More and more communities are beginning to recognize the need for place based asset strategies when it comes to economic development.
Many community citizens, stakeholders and even economic development professionals find this a new idea and wonder exactly what this is.
Placemaking is a term that is also jointly used as place based assets. Placemaking is a multi-faceted approach to the planning, design and management of public spaces. Placemaking capitalizes on a local community’s assets, inspiration and potential with the intention of creating public spaces that promote people’s health, happiness and well-being. Placemaking is process and a philosophy.
There are basic steps in placemaking:
1. The community has the expertise. People who use a space regularly are the most familiar with it, tap into their knowledge of it, identify issues and how to improve the space.
2. You are creating a place, not a design. Design is an important component of creating a place, but not the only factor. Providing access and creating active uses, economic opportunities, and programming are often more important than design.
3. Everyone needs help. A good public space requires partners who contribute innovative ideas, financial or political support and help plan activities. Partners also can broaden the impact of a civic space by coordinating schedules for programming and improvement projects.
4. Don’t worry about naysayers, you can do it. Every community has naysayers. When an idea stretches beyond the reach of an organization or its jurisdiction and an official says, “It can’t be done,” it usually means: “We’ve never done things that way before.” Keep pushing. Identify leaders in the community who share your vision and build support. Talk to your alderman and get him or her engaged.
5. Look through different lenses. People will often go to extraordinary lengths to adapt a place to suit their needs. A raised curb can be used as a place to sit, sort mail and even — believe it or not — cook clams. Observing a space allows you to learn how the space is used.
6. Develop a vision. A vision for a public space addresses its character, activities, uses and meaning in the community. This vision should be defined by the people who live or work in or near the space. Every community, county and town need a unified vision.
7. The work is never done. About 80 percent of the success of any public space can be attributed to its management. This is because the use of good places changes daily, weekly and seasonally, which makes management critical.
Now how does placemaking relate to economic development and business? You may have begun to see a bit of how they weave together by reading the information above. As you read forward, I will paint a better picture for you.
Economic development placemaking is the practice of using a community’s public amenities/assets to make economic progress. The approach focuses on particular places, events and historical significance to strengthen existing business in the area/region.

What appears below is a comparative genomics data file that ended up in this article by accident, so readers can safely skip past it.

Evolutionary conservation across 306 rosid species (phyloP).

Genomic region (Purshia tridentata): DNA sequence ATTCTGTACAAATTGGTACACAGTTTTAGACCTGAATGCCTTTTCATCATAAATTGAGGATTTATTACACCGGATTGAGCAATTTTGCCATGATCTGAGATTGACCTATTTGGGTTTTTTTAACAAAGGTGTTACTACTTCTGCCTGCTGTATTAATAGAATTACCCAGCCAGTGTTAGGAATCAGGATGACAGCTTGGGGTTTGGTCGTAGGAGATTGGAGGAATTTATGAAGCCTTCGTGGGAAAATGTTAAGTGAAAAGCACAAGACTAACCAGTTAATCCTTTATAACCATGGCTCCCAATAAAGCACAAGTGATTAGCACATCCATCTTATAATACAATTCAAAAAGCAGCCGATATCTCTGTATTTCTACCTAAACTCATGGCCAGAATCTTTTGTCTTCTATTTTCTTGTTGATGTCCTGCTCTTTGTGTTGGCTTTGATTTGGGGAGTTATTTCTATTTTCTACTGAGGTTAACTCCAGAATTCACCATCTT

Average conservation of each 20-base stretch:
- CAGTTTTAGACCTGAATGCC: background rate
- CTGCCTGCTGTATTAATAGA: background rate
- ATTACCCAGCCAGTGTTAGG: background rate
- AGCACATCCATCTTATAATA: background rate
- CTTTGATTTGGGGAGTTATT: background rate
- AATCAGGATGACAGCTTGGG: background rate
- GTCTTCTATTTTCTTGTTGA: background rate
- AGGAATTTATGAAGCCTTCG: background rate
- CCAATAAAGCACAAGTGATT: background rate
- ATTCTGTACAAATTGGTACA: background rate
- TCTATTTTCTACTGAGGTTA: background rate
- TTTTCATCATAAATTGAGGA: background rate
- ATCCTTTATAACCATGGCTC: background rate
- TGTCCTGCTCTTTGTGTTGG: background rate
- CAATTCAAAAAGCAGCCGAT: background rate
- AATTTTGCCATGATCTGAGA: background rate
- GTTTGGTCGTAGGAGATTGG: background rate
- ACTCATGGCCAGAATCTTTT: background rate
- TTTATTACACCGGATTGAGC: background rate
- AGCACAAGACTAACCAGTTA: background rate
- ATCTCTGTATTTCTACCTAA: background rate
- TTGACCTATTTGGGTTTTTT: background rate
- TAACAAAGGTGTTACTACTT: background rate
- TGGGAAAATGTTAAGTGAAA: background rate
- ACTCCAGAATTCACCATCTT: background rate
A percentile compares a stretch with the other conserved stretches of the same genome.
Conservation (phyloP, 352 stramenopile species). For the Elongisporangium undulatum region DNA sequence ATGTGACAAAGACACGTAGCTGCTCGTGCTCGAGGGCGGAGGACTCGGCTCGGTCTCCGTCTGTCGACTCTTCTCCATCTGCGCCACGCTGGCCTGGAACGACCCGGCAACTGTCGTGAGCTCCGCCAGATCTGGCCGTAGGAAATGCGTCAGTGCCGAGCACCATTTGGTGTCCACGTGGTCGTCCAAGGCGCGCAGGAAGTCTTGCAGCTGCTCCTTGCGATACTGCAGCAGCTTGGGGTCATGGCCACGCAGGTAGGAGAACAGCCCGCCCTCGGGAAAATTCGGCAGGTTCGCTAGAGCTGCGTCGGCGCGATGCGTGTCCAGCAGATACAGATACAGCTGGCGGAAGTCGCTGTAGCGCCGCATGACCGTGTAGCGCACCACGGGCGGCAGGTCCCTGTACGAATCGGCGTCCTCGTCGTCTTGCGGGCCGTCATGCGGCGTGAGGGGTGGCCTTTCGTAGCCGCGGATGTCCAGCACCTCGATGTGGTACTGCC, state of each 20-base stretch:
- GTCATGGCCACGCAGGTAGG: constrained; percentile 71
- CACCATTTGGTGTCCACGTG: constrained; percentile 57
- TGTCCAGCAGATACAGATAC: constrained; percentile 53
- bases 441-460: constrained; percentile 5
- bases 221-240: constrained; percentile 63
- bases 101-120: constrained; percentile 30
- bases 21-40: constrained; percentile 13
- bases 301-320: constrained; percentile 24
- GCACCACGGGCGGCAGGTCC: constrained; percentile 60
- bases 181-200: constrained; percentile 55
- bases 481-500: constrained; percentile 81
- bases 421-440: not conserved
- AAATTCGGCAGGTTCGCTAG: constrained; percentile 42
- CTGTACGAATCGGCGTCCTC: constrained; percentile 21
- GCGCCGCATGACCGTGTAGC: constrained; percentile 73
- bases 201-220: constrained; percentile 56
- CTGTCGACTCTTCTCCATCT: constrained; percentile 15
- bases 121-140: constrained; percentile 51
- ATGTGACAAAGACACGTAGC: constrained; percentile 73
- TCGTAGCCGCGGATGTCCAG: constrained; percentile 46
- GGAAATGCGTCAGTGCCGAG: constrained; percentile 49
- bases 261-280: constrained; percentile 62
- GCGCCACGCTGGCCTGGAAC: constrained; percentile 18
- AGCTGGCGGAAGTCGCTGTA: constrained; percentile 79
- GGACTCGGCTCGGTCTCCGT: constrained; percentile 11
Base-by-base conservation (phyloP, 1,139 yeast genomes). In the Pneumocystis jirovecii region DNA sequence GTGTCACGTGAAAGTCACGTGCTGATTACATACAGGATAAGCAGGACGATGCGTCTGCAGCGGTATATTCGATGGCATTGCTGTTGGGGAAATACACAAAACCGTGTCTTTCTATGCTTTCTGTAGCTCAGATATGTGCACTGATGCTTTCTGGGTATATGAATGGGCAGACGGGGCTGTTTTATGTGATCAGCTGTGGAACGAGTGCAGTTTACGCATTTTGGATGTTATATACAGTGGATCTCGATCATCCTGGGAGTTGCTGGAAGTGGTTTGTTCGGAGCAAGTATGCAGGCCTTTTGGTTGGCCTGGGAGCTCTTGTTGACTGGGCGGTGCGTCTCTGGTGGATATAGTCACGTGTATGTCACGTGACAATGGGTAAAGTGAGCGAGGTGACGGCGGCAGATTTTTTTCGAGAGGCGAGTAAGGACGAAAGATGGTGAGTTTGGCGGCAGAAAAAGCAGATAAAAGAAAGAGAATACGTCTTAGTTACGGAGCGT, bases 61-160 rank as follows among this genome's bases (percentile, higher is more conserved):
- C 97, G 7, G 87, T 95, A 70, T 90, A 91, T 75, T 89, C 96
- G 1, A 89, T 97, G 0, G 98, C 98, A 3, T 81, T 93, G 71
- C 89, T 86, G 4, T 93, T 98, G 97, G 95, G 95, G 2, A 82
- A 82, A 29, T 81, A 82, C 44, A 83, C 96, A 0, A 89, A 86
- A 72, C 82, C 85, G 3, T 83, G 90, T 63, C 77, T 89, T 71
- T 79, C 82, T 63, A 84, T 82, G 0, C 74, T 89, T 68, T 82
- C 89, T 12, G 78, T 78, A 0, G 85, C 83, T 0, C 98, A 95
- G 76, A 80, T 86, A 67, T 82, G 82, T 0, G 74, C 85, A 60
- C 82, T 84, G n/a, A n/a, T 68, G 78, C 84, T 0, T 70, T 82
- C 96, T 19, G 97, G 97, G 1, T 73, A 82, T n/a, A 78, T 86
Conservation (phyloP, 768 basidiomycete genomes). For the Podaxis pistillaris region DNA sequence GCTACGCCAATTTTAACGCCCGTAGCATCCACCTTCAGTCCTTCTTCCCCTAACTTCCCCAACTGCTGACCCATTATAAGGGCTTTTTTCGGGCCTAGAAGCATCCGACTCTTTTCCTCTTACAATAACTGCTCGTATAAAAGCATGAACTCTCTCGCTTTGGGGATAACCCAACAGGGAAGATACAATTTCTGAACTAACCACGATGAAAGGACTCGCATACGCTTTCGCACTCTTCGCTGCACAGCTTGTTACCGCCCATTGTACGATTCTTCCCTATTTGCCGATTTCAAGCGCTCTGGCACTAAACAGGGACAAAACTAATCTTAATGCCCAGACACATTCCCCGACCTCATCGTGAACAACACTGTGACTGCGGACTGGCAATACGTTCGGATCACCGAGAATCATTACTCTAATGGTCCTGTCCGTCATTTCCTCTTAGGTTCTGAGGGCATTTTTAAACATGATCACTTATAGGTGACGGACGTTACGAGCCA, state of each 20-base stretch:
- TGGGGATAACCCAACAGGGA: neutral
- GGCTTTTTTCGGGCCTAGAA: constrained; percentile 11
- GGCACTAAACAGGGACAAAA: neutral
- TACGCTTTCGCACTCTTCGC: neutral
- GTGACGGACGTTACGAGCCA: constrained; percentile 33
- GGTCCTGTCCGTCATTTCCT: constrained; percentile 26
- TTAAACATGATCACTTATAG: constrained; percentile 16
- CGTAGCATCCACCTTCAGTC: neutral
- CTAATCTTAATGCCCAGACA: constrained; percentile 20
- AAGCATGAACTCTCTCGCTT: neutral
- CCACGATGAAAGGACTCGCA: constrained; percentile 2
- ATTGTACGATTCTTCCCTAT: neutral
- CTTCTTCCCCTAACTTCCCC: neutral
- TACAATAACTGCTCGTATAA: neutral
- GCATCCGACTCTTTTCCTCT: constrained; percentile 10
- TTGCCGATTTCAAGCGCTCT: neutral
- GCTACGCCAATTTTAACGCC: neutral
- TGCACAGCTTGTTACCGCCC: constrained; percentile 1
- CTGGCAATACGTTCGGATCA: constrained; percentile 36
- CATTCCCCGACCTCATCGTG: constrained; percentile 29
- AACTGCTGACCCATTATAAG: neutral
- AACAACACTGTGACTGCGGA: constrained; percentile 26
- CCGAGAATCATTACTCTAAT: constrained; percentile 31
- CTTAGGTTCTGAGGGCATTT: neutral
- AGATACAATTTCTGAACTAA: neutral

As you may already know, attraction for many counties is not feasible so the focus in on retention and expansion of Tier 1-3 companies, with intent on Tier 2 to increase jobs in the area. More than 15,000 Economic Development Corporations are chasing after about 300 Tier 4 companies looking to expand nationwide. You can do the math and then understand why retention and expansion is so vital to counties in Indiana. Tier 2 companies are major suppliers of the labor market as well.
When communities commit to using placemaking as a method of economic development, the benefits extend far beyond enticing visitors, entrepreneurs, small businesses and corporations.
To local economies recovering from a loss of conventional industry, placemaking is a method for capitalizing on existing strengths, rather than inventing new ones, for the purpose of developing a stronger economy.
Placemaking is an environmentally friendly form of economic development. The walkable, bikeable and transit-friendly streets that are favored by the placemaking philosophy, lessen a community’s dependence on automobiles and fossil fuels.
When open spaces are part of a community’s identity, and therefore its development strategy, there is more impetus to protect them. The distinct cultures of neighborhoods and communities are enhanced by this form of economic development.
Placemaking encourages the recognition of local artists and musicians. It also places importance on preserving local landmarks and significant architecture.
As you consider your volunteer efforts, supporting local small business or large companies, also reflect for a moment on how you can help with the economy, labor skills and your overall community. There is so much need in your area for what skills you possess.
Heather Strohm is community development regional educator for the Southwest Region of Purdue University Extension.